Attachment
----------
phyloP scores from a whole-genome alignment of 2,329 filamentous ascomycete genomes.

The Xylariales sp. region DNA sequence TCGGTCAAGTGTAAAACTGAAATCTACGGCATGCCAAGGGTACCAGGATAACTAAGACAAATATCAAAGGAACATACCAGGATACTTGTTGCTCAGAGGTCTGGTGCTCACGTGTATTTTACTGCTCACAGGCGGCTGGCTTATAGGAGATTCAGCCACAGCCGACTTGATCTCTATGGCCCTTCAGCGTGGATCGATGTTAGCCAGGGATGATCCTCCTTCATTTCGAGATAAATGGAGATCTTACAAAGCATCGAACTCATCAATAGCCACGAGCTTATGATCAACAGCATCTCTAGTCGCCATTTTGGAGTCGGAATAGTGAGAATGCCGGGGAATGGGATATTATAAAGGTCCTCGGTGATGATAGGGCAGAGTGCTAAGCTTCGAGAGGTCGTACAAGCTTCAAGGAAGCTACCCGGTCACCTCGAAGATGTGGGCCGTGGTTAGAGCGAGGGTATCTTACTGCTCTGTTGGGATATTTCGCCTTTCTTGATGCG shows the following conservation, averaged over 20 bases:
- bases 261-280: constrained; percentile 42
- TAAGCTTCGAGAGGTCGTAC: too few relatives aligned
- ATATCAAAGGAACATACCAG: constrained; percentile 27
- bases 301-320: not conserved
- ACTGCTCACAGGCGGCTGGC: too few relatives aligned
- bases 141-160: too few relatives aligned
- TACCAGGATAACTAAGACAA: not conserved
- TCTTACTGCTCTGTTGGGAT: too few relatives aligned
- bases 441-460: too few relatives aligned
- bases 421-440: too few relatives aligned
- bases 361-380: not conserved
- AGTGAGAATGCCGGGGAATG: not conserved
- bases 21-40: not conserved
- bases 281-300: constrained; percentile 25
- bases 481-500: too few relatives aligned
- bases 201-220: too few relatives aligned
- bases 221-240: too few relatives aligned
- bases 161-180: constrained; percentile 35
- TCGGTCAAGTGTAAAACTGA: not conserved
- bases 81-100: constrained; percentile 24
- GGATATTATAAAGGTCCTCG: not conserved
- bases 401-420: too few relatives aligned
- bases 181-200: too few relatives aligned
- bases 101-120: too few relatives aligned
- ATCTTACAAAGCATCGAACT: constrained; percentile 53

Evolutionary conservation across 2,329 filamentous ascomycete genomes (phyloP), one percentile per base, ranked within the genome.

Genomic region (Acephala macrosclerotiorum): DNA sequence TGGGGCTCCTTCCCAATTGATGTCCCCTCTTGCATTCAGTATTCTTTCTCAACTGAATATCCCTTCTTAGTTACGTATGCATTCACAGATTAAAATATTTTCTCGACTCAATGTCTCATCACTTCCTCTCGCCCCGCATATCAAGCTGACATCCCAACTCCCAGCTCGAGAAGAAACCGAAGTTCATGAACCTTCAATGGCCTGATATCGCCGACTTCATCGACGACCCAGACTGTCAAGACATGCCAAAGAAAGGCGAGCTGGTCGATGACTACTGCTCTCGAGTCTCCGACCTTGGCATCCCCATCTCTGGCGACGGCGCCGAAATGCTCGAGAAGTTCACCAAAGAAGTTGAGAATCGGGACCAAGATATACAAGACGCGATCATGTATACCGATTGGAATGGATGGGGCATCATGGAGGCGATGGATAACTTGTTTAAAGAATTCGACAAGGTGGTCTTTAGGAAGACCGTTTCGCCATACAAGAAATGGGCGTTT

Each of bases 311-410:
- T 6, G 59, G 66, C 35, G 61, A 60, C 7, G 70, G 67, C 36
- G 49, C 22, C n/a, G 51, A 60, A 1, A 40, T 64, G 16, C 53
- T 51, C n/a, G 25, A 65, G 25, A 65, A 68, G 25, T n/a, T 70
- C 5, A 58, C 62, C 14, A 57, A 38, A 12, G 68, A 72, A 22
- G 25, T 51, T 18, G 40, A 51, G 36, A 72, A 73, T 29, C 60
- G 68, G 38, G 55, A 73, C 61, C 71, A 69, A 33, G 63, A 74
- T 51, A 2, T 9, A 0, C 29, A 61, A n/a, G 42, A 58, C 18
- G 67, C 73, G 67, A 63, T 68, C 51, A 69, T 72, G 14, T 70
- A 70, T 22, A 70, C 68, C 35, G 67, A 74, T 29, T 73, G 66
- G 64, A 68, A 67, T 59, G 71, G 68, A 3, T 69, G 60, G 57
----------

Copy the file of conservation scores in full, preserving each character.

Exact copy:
phyloP scores from a whole-genome alignment of 2,329 filamentous ascomycete genomes.

The Xylariales sp. region DNA sequence TCGGTCAAGTGTAAAACTGAAATCTACGGCATGCCAAGGGTACCAGGATAACTAAGACAAATATCAAAGGAACATACCAGGATACTTGTTGCTCAGAGGTCTGGTGCTCACGTGTATTTTACTGCTCACAGGCGGCTGGCTTATAGGAGATTCAGCCACAGCCGACTTGATCTCTATGGCCCTTCAGCGTGGATCGATGTTAGCCAGGGATGATCCTCCTTCATTTCGAGATAAATGGAGATCTTACAAAGCATCGAACTCATCAATAGCCACGAGCTTATGATCAACAGCATCTCTAGTCGCCATTTTGGAGTCGGAATAGTGAGAATGCCGGGGAATGGGATATTATAAAGGTCCTCGGTGATGATAGGGCAGAGTGCTAAGCTTCGAGAGGTCGTACAAGCTTCAAGGAAGCTACCCGGTCACCTCGAAGATGTGGGCCGTGGTTAGAGCGAGGGTATCTTACTGCTCTGTTGGGATATTTCGCCTTTCTTGATGCG shows the following conservation, averaged over 20 bases:
- bases 261-280: constrained; percentile 42
- TAAGCTTCGAGAGGTCGTAC: too few relatives aligned
- ATATCAAAGGAACATACCAG: constrained; percentile 27
- bases 301-320: not conserved
- ACTGCTCACAGGCGGCTGGC: too few relatives aligned
- bases 141-160: too few relatives aligned
- TACCAGGATAACTAAGACAA: not conserved
- TCTTACTGCTCTGTTGGGAT: too few relatives aligned
- bases 441-460: too few relatives aligned
- bases 421-440: too few relatives aligned
- bases 361-380: not conserved
- AGTGAGAATGCCGGGGAATG: not conserved
- bases 21-40: not conserved
- bases 281-300: constrained; percentile 25
- bases 481-500: too few relatives aligned
- bases 201-220: too few relatives aligned
- bases 221-240: too few relatives aligned
- bases 161-180: constrained; percentile 35
- TCGGTCAAGTGTAAAACTGA: not conserved
- bases 81-100: constrained; percentile 24
- GGATATTATAAAGGTCCTCG: not conserved
- bases 401-420: too few relatives aligned
- bases 181-200: too few relatives aligned
- bases 101-120: too few relatives aligned
- ATCTTACAAAGCATCGAACT: constrained; percentile 53

Evolutionary conservation across 2,329 filamentous ascomycete genomes (phyloP), one percentile per base, ranked within the genome.

Genomic region (Acephala macrosclerotiorum): DNA sequence TGGGGCTCCTTCCCAATTGATGTCCCCTCTTGCATTCAGTATTCTTTCTCAACTGAATATCCCTTCTTAGTTACGTATGCATTCACAGATTAAAATATTTTCTCGACTCAATGTCTCATCACTTCCTCTCGCCCCGCATATCAAGCTGACATCCCAACTCCCAGCTCGAGAAGAAACCGAAGTTCATGAACCTTCAATGGCCTGATATCGCCGACTTCATCGACGACCCAGACTGTCAAGACATGCCAAAGAAAGGCGAGCTGGTCGATGACTACTGCTCTCGAGTCTCCGACCTTGGCATCCCCATCTCTGGCGACGGCGCCGAAATGCTCGAGAAGTTCACCAAAGAAGTTGAGAATCGGGACCAAGATATACAAGACGCGATCATGTATACCGATTGGAATGGATGGGGCATCATGGAGGCGATGGATAACTTGTTTAAAGAATTCGACAAGGTGGTCTTTAGGAAGACCGTTTCGCCATACAAGAAATGGGCGTTT

Each of bases 311-410:
- T 6, G 59, G 66, C 35, G 61, A 60, C 7, G 70, G 67, C 36
- G 49, C 22, C n/a, G 51, A 60, A 1, A 40, T 64, G 16, C 53
- T 51, C n/a, G 25, A 65, G 25, A 65, A 68, G 25, T n/a, T 70
- C 5, A 58, C 62, C 14, A 57, A 38, A 12, G 68, A 72, A 22
- G 25, T 51, T 18, G 40, A 51, G 36, A 72, A 73, T 29, C 60
- G 68, G 38, G 55, A 73, C 61, C 71, A 69, A 33, G 63, A 74
- T 51, A 2, T 9, A 0, C 29, A 61, A n/a, G 42, A 58, C 18
- G 67, C 73, G 67, A 63, T 68, C 51, A 69, T 72, G 14, T 70
- A 70, T 22, A 70, C 68, C 35, G 67, A 74, T 29, T 73, G 66
- G 64, A 68, A 67, T 59, G 71, G 68, A 3, T 69, G 60, G 57